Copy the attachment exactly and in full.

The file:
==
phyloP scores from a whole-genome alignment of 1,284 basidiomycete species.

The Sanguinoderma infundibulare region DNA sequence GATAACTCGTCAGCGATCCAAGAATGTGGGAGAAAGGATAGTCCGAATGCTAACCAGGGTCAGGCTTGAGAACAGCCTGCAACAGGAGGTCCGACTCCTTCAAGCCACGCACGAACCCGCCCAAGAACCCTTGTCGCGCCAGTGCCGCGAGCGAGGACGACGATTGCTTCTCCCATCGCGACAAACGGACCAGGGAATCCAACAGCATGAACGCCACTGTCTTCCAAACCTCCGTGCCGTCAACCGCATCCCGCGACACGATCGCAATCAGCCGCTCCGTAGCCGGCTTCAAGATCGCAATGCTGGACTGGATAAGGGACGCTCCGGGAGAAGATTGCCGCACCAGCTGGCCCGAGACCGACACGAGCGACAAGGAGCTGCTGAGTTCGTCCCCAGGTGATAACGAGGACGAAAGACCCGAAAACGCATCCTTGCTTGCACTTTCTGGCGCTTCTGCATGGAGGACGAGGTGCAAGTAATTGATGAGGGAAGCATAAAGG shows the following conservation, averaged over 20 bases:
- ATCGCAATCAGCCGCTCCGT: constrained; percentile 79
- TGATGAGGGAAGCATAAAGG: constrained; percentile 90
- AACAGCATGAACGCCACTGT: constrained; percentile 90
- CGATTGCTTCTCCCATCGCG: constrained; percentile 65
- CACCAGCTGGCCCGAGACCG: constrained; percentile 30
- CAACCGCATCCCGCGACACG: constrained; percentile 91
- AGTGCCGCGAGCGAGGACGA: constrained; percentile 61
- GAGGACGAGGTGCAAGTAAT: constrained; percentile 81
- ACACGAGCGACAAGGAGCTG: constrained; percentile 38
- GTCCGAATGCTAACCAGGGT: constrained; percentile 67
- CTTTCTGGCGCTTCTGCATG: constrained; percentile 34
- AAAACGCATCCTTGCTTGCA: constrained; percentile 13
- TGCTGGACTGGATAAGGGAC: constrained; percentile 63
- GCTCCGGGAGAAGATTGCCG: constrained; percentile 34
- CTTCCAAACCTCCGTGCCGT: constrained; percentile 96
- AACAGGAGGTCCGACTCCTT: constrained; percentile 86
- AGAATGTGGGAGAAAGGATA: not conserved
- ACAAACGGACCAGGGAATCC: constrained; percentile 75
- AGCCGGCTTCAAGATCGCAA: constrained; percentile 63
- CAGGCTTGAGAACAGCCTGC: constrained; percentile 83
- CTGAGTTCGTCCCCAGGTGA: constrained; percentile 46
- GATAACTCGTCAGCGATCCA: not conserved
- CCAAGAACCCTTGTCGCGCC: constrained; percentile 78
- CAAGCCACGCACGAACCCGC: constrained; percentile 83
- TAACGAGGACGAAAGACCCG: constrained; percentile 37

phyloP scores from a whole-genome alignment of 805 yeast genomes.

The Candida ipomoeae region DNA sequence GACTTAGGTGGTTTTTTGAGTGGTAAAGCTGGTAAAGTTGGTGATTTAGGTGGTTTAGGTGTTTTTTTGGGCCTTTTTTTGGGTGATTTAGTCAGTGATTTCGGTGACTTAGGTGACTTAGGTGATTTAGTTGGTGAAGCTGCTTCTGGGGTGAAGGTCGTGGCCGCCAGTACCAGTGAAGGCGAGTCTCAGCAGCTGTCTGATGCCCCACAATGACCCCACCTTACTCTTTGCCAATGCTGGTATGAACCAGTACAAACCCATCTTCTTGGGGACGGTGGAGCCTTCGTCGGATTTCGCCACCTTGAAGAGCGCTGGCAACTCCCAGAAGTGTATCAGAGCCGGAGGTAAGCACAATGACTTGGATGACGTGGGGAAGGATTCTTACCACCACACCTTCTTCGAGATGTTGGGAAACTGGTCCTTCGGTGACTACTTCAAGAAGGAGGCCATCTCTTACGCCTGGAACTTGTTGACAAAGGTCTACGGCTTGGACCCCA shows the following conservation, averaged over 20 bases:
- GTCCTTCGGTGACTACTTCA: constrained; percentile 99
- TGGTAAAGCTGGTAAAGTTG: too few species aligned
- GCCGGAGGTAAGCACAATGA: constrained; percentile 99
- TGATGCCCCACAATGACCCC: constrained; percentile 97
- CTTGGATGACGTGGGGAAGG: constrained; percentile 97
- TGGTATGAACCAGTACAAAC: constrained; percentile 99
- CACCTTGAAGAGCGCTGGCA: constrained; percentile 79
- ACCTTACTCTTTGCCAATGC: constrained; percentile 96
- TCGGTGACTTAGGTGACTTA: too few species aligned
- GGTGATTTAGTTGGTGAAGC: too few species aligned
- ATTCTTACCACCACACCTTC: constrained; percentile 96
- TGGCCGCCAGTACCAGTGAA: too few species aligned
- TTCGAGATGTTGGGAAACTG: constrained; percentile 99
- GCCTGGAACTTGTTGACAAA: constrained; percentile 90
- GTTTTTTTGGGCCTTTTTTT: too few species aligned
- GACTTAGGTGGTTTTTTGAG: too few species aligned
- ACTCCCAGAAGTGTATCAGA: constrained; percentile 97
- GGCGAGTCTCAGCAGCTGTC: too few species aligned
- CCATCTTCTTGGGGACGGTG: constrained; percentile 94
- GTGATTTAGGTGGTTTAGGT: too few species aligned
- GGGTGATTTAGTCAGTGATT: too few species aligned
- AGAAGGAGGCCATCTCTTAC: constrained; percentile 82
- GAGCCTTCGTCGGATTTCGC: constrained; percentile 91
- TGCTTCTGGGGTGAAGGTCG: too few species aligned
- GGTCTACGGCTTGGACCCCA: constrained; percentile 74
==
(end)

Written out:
phyloP scores from a whole-genome alignment of 1,284 basidiomycete species.

The Sanguinoderma infundibulare region DNA sequence GATAACTCGTCAGCGATCCAAGAATGTGGGAGAAAGGATAGTCCGAATGCTAACCAGGGTCAGGCTTGAGAACAGCCTGCAACAGGAGGTCCGACTCCTTCAAGCCACGCACGAACCCGCCCAAGAACCCTTGTCGCGCCAGTGCCGCGAGCGAGGACGACGATTGCTTCTCCCATCGCGACAAACGGACCAGGGAATCCAACAGCATGAACGCCACTGTCTTCCAAACCTCCGTGCCGTCAACCGCATCCCGCGACACGATCGCAATCAGCCGCTCCGTAGCCGGCTTCAAGATCGCAATGCTGGACTGGATAAGGGACGCTCCGGGAGAAGATTGCCGCACCAGCTGGCCCGAGACCGACACGAGCGACAAGGAGCTGCTGAGTTCGTCCCCAGGTGATAACGAGGACGAAAGACCCGAAAACGCATCCTTGCTTGCACTTTCTGGCGCTTCTGCATGGAGGACGAGGTGCAAGTAATTGATGAGGGAAGCATAAAGG shows the following conservation, averaged over 20 bases:
- ATCGCAATCAGCCGCTCCGT: constrained; percentile 79
- TGATGAGGGAAGCATAAAGG: constrained; percentile 90
- AACAGCATGAACGCCACTGT: constrained; percentile 90
- CGATTGCTTCTCCCATCGCG: constrained; percentile 65
- CACCAGCTGGCCCGAGACCG: constrained; percentile 30
- CAACCGCATCCCGCGACACG: constrained; percentile 91
- AGTGCCGCGAGCGAGGACGA: constrained; percentile 61
- GAGGACGAGGTGCAAGTAAT: constrained; percentile 81
- ACACGAGCGACAAGGAGCTG: constrained; percentile 38
- GTCCGAATGCTAACCAGGGT: constrained; percentile 67
- CTTTCTGGCGCTTCTGCATG: constrained; percentile 34
- AAAACGCATCCTTGCTTGCA: constrained; percentile 13
- TGCTGGACTGGATAAGGGAC: constrained; percentile 63
- GCTCCGGGAGAAGATTGCCG: constrained; percentile 34
- CTTCCAAACCTCCGTGCCGT: constrained; percentile 96
- AACAGGAGGTCCGACTCCTT: constrained; percentile 86
- AGAATGTGGGAGAAAGGATA: not conserved
- ACAAACGGACCAGGGAATCC: constrained; percentile 75
- AGCCGGCTTCAAGATCGCAA: constrained; percentile 63
- CAGGCTTGAGAACAGCCTGC: constrained; percentile 83
- CTGAGTTCGTCCCCAGGTGA: constrained; percentile 46
- GATAACTCGTCAGCGATCCA: not conserved
- CCAAGAACCCTTGTCGCGCC: constrained; percentile 78
- CAAGCCACGCACGAACCCGC: constrained; percentile 83
- TAACGAGGACGAAAGACCCG: constrained; percentile 37

phyloP scores from a whole-genome alignment of 805 yeast genomes.

The Candida ipomoeae region DNA sequence GACTTAGGTGGTTTTTTGAGTGGTAAAGCTGGTAAAGTTGGTGATTTAGGTGGTTTAGGTGTTTTTTTGGGCCTTTTTTTGGGTGATTTAGTCAGTGATTTCGGTGACTTAGGTGACTTAGGTGATTTAGTTGGTGAAGCTGCTTCTGGGGTGAAGGTCGTGGCCGCCAGTACCAGTGAAGGCGAGTCTCAGCAGCTGTCTGATGCCCCACAATGACCCCACCTTACTCTTTGCCAATGCTGGTATGAACCAGTACAAACCCATCTTCTTGGGGACGGTGGAGCCTTCGTCGGATTTCGCCACCTTGAAGAGCGCTGGCAACTCCCAGAAGTGTATCAGAGCCGGAGGTAAGCACAATGACTTGGATGACGTGGGGAAGGATTCTTACCACCACACCTTCTTCGAGATGTTGGGAAACTGGTCCTTCGGTGACTACTTCAAGAAGGAGGCCATCTCTTACGCCTGGAACTTGTTGACAAAGGTCTACGGCTTGGACCCCA shows the following conservation, averaged over 20 bases:
- GTCCTTCGGTGACTACTTCA: constrained; percentile 99
- TGGTAAAGCTGGTAAAGTTG: too few species aligned
- GCCGGAGGTAAGCACAATGA: constrained; percentile 99
- TGATGCCCCACAATGACCCC: constrained; percentile 97
- CTTGGATGACGTGGGGAAGG: constrained; percentile 97
- TGGTATGAACCAGTACAAAC: constrained; percentile 99
- CACCTTGAAGAGCGCTGGCA: constrained; percentile 79
- ACCTTACTCTTTGCCAATGC: constrained; percentile 96
- TCGGTGACTTAGGTGACTTA: too few species aligned
- GGTGATTTAGTTGGTGAAGC: too few species aligned
- ATTCTTACCACCACACCTTC: constrained; percentile 96
- TGGCCGCCAGTACCAGTGAA: too few species aligned
- TTCGAGATGTTGGGAAACTG: constrained; percentile 99
- GCCTGGAACTTGTTGACAAA: constrained; percentile 90
- GTTTTTTTGGGCCTTTTTTT: too few species aligned
- GACTTAGGTGGTTTTTTGAG: too few species aligned
- ACTCCCAGAAGTGTATCAGA: constrained; percentile 97
- GGCGAGTCTCAGCAGCTGTC: too few species aligned
- CCATCTTCTTGGGGACGGTG: constrained; percentile 94
- GTGATTTAGGTGGTTTAGGT: too few species aligned
- GGGTGATTTAGTCAGTGATT: too few species aligned
- AGAAGGAGGCCATCTCTTAC: constrained; percentile 82
- GAGCCTTCGTCGGATTTCGC: constrained; percentile 91
- TGCTTCTGGGGTGAAGGTCG: too few species aligned
- GGTCTACGGCTTGGACCCCA: constrained; percentile 74